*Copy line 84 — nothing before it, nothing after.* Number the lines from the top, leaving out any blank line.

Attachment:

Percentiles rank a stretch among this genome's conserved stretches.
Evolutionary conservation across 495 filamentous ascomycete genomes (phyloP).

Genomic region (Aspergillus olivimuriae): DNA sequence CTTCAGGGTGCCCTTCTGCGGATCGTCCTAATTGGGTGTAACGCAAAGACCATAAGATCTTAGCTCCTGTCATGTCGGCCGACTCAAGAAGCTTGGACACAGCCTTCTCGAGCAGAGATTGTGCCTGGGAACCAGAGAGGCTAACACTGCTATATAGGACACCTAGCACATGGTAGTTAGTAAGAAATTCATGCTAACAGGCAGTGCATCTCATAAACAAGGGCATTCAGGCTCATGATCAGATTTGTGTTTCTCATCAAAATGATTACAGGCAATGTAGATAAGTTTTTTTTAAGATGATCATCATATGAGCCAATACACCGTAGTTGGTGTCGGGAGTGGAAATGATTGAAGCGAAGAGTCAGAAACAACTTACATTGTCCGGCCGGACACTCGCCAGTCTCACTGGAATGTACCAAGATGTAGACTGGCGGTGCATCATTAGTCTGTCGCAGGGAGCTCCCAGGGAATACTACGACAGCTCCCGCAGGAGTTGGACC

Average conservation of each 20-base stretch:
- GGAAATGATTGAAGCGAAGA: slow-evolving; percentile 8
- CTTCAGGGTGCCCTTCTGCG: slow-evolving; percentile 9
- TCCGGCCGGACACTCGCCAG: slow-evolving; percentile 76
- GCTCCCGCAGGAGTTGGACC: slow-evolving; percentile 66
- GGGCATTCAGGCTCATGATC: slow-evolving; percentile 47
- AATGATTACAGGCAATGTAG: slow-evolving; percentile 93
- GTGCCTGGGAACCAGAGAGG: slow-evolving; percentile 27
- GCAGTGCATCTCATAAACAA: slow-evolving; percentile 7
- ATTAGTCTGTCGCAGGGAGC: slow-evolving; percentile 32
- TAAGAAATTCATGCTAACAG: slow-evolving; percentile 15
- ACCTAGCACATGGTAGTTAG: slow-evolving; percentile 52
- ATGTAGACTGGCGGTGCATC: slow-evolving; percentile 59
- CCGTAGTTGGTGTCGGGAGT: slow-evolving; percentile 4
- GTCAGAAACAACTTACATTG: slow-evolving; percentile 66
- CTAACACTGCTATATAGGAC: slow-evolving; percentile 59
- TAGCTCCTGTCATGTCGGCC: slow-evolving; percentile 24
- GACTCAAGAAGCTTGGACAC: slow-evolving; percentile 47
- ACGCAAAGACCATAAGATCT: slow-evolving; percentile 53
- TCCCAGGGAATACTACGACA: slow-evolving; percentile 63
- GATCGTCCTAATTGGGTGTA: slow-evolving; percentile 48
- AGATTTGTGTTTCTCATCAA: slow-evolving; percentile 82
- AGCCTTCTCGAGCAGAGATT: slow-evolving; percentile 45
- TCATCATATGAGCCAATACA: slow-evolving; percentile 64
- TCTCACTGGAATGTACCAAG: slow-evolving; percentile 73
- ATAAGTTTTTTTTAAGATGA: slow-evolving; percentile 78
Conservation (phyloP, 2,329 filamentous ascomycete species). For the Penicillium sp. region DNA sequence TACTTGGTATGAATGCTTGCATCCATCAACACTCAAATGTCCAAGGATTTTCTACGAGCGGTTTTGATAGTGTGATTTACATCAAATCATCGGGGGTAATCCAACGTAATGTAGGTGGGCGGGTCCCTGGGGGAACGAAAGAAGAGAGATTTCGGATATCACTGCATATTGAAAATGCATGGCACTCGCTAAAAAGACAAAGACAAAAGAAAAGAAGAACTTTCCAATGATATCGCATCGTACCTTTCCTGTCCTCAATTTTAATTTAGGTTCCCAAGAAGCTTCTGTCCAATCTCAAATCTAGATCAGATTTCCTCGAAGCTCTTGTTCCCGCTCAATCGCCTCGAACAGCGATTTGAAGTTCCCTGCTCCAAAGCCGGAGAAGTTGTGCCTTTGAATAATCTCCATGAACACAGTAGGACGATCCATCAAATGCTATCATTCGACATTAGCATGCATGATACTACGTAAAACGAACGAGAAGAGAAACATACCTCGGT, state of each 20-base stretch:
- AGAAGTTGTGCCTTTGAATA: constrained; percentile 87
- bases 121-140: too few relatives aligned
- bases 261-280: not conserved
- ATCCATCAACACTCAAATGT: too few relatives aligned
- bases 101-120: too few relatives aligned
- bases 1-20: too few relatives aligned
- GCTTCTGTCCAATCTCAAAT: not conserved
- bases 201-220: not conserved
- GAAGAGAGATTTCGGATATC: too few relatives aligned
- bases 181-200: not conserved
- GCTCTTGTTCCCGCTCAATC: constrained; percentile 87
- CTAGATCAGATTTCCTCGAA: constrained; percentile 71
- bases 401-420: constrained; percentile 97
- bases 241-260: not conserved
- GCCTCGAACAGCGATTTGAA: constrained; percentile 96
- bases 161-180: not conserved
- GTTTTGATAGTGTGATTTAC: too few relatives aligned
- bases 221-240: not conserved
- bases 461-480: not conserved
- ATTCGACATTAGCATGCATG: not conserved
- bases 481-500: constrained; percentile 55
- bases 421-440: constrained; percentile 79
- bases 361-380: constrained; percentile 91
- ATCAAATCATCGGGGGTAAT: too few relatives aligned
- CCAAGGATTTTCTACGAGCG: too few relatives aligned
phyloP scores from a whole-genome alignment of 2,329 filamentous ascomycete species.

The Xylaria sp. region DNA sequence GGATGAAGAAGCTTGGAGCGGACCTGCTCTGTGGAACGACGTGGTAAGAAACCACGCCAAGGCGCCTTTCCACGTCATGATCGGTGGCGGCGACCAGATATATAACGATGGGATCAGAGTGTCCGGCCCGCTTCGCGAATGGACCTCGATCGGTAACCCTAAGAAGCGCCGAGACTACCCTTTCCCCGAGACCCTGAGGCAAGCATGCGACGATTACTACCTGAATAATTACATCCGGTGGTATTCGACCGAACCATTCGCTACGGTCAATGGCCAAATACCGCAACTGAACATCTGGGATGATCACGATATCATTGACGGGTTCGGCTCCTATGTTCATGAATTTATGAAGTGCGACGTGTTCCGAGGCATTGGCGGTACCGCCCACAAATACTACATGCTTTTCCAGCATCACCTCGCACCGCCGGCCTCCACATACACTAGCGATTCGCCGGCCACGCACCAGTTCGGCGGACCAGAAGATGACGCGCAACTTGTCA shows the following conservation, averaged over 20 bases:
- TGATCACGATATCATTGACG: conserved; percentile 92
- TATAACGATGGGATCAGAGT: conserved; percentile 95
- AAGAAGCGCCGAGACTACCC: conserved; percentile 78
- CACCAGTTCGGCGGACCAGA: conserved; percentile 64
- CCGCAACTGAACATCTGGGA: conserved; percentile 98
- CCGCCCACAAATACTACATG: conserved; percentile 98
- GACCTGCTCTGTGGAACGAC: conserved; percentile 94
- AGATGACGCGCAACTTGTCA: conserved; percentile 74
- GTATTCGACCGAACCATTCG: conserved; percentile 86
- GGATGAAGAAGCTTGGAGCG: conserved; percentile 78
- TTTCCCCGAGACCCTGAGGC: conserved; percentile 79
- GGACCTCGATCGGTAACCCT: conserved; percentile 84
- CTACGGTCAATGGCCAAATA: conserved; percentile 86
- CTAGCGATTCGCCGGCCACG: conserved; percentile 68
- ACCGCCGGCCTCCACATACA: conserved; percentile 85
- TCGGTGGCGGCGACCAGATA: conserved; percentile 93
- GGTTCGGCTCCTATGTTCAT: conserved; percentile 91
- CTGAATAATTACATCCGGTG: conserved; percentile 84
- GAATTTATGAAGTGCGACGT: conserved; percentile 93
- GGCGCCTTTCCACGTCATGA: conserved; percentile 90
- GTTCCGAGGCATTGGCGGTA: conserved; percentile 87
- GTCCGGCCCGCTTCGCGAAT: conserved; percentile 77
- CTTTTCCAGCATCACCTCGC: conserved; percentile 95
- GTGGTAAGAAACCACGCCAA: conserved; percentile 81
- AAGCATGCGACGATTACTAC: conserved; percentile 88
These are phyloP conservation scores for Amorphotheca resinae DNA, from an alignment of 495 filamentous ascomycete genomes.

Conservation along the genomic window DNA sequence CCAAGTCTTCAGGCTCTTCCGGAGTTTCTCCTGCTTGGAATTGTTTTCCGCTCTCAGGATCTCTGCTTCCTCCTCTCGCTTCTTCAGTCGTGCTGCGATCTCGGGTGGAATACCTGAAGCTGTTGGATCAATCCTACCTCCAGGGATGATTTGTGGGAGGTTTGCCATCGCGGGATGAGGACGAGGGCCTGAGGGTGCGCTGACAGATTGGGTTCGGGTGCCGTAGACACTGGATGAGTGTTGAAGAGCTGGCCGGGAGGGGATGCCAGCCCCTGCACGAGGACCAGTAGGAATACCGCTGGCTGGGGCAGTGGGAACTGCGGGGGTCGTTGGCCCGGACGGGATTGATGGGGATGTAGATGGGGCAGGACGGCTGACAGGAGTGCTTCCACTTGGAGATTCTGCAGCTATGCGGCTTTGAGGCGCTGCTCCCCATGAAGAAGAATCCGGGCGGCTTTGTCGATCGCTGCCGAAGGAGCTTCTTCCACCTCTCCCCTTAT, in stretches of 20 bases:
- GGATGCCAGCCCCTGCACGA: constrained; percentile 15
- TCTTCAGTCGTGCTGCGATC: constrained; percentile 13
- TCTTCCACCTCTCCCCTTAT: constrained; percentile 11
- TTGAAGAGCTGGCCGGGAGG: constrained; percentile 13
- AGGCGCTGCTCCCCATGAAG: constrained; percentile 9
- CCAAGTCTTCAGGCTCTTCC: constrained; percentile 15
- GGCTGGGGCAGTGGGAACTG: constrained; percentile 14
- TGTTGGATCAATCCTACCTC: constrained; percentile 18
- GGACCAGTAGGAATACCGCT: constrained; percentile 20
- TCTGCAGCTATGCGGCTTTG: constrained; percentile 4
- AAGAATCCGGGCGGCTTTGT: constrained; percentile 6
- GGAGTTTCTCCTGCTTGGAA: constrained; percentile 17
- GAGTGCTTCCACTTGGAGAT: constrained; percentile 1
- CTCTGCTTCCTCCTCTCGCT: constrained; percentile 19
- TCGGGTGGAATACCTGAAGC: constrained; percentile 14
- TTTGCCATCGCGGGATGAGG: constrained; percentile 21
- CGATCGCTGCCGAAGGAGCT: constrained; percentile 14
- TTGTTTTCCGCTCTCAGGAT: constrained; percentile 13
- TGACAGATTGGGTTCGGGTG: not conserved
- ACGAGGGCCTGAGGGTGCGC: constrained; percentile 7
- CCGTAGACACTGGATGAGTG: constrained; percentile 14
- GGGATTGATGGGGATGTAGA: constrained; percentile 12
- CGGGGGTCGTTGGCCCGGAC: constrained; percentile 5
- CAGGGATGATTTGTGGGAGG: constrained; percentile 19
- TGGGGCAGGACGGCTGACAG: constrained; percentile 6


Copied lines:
Conservation along the genomic window DNA sequence CCAAGTCTTCAGGCTCTTCCGGAGTTTCTCCTGCTTGGAATTGTTTTCCGCTCTCAGGATCTCTGCTTCCTCCTCTCGCTTCTTCAGTCGTGCTGCGATCTCGGGTGGAATACCTGAAGCTGTTGGATCAATCCTACCTCCAGGGATGATTTGTGGGAGGTTTGCCATCGCGGGATGAGGACGAGGGCCTGAGGGTGCGCTGACAGATTGGGTTCGGGTGCCGTAGACACTGGATGAGTGTTGAAGAGCTGGCCGGGAGGGGATGCCAGCCCCTGCACGAGGACCAGTAGGAATACCGCTGGCTGGGGCAGTGGGAACTGCGGGGGTCGTTGGCCCGGACGGGATTGATGGGGATGTAGATGGGGCAGGACGGCTGACAGGAGTGCTTCCACTTGGAGATTCTGCAGCTATGCGGCTTTGAGGCGCTGCTCCCCATGAAGAAGAATCCGGGCGGCTTTGTCGATCGCTGCCGAAGGAGCTTCTTCCACCTCTCCCCTTAT, in stretches of 20 bases: